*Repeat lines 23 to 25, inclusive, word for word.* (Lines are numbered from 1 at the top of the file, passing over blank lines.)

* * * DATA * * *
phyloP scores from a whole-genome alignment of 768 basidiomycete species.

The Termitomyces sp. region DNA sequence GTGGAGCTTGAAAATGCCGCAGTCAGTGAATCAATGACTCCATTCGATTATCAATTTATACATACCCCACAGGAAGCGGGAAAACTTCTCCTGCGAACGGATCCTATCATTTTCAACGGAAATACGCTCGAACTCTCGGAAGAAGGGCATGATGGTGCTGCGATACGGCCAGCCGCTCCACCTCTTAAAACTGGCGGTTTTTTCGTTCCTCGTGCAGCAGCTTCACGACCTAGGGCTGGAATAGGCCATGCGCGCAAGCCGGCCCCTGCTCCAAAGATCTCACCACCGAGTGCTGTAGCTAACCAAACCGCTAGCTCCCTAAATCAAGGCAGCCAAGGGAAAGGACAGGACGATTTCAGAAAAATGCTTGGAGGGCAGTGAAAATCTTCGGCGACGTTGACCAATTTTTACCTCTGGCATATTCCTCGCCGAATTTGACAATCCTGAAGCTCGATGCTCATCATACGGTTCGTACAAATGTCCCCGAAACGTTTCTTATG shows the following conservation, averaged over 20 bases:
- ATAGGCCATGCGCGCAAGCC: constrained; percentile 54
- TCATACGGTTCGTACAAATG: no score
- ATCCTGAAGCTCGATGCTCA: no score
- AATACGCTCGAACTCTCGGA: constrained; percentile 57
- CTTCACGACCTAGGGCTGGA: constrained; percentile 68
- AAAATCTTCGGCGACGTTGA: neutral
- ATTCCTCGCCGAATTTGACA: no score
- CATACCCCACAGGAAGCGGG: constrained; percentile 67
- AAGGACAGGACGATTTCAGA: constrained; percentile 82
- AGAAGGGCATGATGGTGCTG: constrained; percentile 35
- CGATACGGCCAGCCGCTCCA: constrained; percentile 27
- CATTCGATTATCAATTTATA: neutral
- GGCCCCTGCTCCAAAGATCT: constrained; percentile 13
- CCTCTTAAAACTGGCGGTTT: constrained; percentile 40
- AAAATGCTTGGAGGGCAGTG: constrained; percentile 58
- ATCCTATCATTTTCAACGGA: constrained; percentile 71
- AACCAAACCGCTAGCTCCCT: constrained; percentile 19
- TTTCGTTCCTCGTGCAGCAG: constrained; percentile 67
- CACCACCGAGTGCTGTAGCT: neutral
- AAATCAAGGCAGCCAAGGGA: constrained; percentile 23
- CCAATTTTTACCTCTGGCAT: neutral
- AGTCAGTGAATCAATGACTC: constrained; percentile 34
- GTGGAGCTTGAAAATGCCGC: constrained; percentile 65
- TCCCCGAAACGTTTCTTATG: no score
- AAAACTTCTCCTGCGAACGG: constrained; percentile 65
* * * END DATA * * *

- CCAATTTTTACCTCTGGCAT: neutral
- AGTCAGTGAATCAATGACTC: constrained; percentile 34
- GTGGAGCTTGAAAATGCCGC: constrained; percentile 65